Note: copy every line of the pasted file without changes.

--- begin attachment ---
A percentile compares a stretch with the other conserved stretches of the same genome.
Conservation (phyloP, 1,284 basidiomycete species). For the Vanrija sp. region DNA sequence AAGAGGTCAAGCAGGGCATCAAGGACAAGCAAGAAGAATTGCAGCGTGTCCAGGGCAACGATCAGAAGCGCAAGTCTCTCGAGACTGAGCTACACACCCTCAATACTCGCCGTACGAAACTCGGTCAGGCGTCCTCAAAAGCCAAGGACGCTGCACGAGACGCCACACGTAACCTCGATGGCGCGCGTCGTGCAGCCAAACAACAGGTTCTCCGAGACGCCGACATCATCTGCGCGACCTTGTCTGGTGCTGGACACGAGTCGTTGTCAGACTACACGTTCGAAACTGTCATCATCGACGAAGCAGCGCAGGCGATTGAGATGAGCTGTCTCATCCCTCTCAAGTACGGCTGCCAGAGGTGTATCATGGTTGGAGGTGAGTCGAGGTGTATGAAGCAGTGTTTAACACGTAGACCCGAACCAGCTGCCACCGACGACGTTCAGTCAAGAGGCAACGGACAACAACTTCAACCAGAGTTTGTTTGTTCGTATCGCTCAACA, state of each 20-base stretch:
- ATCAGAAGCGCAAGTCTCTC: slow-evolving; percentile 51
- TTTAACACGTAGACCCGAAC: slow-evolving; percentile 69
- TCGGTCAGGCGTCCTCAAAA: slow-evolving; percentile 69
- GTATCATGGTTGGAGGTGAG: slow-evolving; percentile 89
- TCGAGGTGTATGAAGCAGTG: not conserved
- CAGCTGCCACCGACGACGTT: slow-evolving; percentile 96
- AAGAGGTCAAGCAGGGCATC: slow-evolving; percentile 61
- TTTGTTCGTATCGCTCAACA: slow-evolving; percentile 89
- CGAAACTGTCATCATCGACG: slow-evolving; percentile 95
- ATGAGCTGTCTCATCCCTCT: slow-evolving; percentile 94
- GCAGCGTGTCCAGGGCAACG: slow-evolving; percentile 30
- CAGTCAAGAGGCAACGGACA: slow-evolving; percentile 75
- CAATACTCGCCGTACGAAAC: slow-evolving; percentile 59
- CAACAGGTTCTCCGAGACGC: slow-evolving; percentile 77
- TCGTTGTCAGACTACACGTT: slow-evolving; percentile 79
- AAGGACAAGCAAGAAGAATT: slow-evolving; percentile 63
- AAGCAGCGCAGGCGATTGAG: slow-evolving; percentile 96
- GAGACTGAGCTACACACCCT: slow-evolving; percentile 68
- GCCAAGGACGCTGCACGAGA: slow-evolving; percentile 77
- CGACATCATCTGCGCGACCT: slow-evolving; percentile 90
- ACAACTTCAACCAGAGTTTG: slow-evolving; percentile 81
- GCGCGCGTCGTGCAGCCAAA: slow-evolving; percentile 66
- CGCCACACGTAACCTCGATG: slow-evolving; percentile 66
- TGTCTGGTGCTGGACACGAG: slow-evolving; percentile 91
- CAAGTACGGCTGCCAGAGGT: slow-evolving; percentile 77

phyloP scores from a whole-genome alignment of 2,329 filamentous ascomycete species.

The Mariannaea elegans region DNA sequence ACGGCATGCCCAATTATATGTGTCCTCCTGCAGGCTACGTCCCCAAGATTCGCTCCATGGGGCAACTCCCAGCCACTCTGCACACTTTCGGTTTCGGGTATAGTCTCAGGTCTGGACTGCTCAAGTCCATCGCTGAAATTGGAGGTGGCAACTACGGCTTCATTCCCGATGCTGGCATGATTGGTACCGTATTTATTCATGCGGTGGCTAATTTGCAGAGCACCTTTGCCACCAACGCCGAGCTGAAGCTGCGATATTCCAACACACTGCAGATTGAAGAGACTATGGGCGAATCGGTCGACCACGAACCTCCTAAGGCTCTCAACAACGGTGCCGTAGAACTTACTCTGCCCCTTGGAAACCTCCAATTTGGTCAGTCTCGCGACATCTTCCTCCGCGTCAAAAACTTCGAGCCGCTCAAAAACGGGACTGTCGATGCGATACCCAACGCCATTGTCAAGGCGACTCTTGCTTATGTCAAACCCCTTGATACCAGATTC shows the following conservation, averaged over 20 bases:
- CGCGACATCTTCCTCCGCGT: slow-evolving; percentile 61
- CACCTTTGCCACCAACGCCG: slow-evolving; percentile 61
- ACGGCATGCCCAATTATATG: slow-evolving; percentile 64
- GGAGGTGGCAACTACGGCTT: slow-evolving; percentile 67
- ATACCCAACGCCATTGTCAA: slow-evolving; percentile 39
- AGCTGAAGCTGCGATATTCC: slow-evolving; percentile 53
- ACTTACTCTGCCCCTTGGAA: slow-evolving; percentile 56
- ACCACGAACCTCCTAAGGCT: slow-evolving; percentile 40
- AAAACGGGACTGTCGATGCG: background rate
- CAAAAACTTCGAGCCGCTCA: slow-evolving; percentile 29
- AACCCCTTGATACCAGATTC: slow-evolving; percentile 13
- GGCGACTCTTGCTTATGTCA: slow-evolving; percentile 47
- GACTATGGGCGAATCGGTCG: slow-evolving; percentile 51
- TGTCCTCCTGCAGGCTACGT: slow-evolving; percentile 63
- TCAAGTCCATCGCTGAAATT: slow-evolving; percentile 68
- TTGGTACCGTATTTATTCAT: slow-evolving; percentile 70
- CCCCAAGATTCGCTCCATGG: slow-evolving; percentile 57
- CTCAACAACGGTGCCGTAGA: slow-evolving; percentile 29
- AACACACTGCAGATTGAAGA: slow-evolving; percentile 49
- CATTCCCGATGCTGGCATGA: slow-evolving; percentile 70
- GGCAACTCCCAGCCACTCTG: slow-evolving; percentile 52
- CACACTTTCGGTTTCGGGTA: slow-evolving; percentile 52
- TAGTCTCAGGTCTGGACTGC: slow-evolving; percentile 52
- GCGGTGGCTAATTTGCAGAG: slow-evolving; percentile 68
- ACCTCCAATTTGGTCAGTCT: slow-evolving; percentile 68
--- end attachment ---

A percentile compares a stretch with the other conserved stretches of the same genome.
Conservation (phyloP, 1,284 basidiomycete species). For the Vanrija sp. region DNA sequence AAGAGGTCAAGCAGGGCATCAAGGACAAGCAAGAAGAATTGCAGCGTGTCCAGGGCAACGATCAGAAGCGCAAGTCTCTCGAGACTGAGCTACACACCCTCAATACTCGCCGTACGAAACTCGGTCAGGCGTCCTCAAAAGCCAAGGACGCTGCACGAGACGCCACACGTAACCTCGATGGCGCGCGTCGTGCAGCCAAACAACAGGTTCTCCGAGACGCCGACATCATCTGCGCGACCTTGTCTGGTGCTGGACACGAGTCGTTGTCAGACTACACGTTCGAAACTGTCATCATCGACGAAGCAGCGCAGGCGATTGAGATGAGCTGTCTCATCCCTCTCAAGTACGGCTGCCAGAGGTGTATCATGGTTGGAGGTGAGTCGAGGTGTATGAAGCAGTGTTTAACACGTAGACCCGAACCAGCTGCCACCGACGACGTTCAGTCAAGAGGCAACGGACAACAACTTCAACCAGAGTTTGTTTGTTCGTATCGCTCAACA, state of each 20-base stretch:
- ATCAGAAGCGCAAGTCTCTC: slow-evolving; percentile 51
- TTTAACACGTAGACCCGAAC: slow-evolving; percentile 69
- TCGGTCAGGCGTCCTCAAAA: slow-evolving; percentile 69
- GTATCATGGTTGGAGGTGAG: slow-evolving; percentile 89
- TCGAGGTGTATGAAGCAGTG: not conserved
- CAGCTGCCACCGACGACGTT: slow-evolving; percentile 96
- AAGAGGTCAAGCAGGGCATC: slow-evolving; percentile 61
- TTTGTTCGTATCGCTCAACA: slow-evolving; percentile 89
- CGAAACTGTCATCATCGACG: slow-evolving; percentile 95
- ATGAGCTGTCTCATCCCTCT: slow-evolving; percentile 94
- GCAGCGTGTCCAGGGCAACG: slow-evolving; percentile 30
- CAGTCAAGAGGCAACGGACA: slow-evolving; percentile 75
- CAATACTCGCCGTACGAAAC: slow-evolving; percentile 59
- CAACAGGTTCTCCGAGACGC: slow-evolving; percentile 77
- TCGTTGTCAGACTACACGTT: slow-evolving; percentile 79
- AAGGACAAGCAAGAAGAATT: slow-evolving; percentile 63
- AAGCAGCGCAGGCGATTGAG: slow-evolving; percentile 96
- GAGACTGAGCTACACACCCT: slow-evolving; percentile 68
- GCCAAGGACGCTGCACGAGA: slow-evolving; percentile 77
- CGACATCATCTGCGCGACCT: slow-evolving; percentile 90
- ACAACTTCAACCAGAGTTTG: slow-evolving; percentile 81
- GCGCGCGTCGTGCAGCCAAA: slow-evolving; percentile 66
- CGCCACACGTAACCTCGATG: slow-evolving; percentile 66
- TGTCTGGTGCTGGACACGAG: slow-evolving; percentile 91
- CAAGTACGGCTGCCAGAGGT: slow-evolving; percentile 77

phyloP scores from a whole-genome alignment of 2,329 filamentous ascomycete species.

The Mariannaea elegans region DNA sequence ACGGCATGCCCAATTATATGTGTCCTCCTGCAGGCTACGTCCCCAAGATTCGCTCCATGGGGCAACTCCCAGCCACTCTGCACACTTTCGGTTTCGGGTATAGTCTCAGGTCTGGACTGCTCAAGTCCATCGCTGAAATTGGAGGTGGCAACTACGGCTTCATTCCCGATGCTGGCATGATTGGTACCGTATTTATTCATGCGGTGGCTAATTTGCAGAGCACCTTTGCCACCAACGCCGAGCTGAAGCTGCGATATTCCAACACACTGCAGATTGAAGAGACTATGGGCGAATCGGTCGACCACGAACCTCCTAAGGCTCTCAACAACGGTGCCGTAGAACTTACTCTGCCCCTTGGAAACCTCCAATTTGGTCAGTCTCGCGACATCTTCCTCCGCGTCAAAAACTTCGAGCCGCTCAAAAACGGGACTGTCGATGCGATACCCAACGCCATTGTCAAGGCGACTCTTGCTTATGTCAAACCCCTTGATACCAGATTC shows the following conservation, averaged over 20 bases:
- CGCGACATCTTCCTCCGCGT: slow-evolving; percentile 61
- CACCTTTGCCACCAACGCCG: slow-evolving; percentile 61
- ACGGCATGCCCAATTATATG: slow-evolving; percentile 64
- GGAGGTGGCAACTACGGCTT: slow-evolving; percentile 67
- ATACCCAACGCCATTGTCAA: slow-evolving; percentile 39
- AGCTGAAGCTGCGATATTCC: slow-evolving; percentile 53
- ACTTACTCTGCCCCTTGGAA: slow-evolving; percentile 56
- ACCACGAACCTCCTAAGGCT: slow-evolving; percentile 40
- AAAACGGGACTGTCGATGCG: background rate
- CAAAAACTTCGAGCCGCTCA: slow-evolving; percentile 29
- AACCCCTTGATACCAGATTC: slow-evolving; percentile 13
- GGCGACTCTTGCTTATGTCA: slow-evolving; percentile 47
- GACTATGGGCGAATCGGTCG: slow-evolving; percentile 51
- TGTCCTCCTGCAGGCTACGT: slow-evolving; percentile 63
- TCAAGTCCATCGCTGAAATT: slow-evolving; percentile 68
- TTGGTACCGTATTTATTCAT: slow-evolving; percentile 70
- CCCCAAGATTCGCTCCATGG: slow-evolving; percentile 57
- CTCAACAACGGTGCCGTAGA: slow-evolving; percentile 29
- AACACACTGCAGATTGAAGA: slow-evolving; percentile 49
- CATTCCCGATGCTGGCATGA: slow-evolving; percentile 70
- GGCAACTCCCAGCCACTCTG: slow-evolving; percentile 52
- CACACTTTCGGTTTCGGGTA: slow-evolving; percentile 52
- TAGTCTCAGGTCTGGACTGC: slow-evolving; percentile 52
- GCGGTGGCTAATTTGCAGAG: slow-evolving; percentile 68
- ACCTCCAATTTGGTCAGTCT: slow-evolving; percentile 68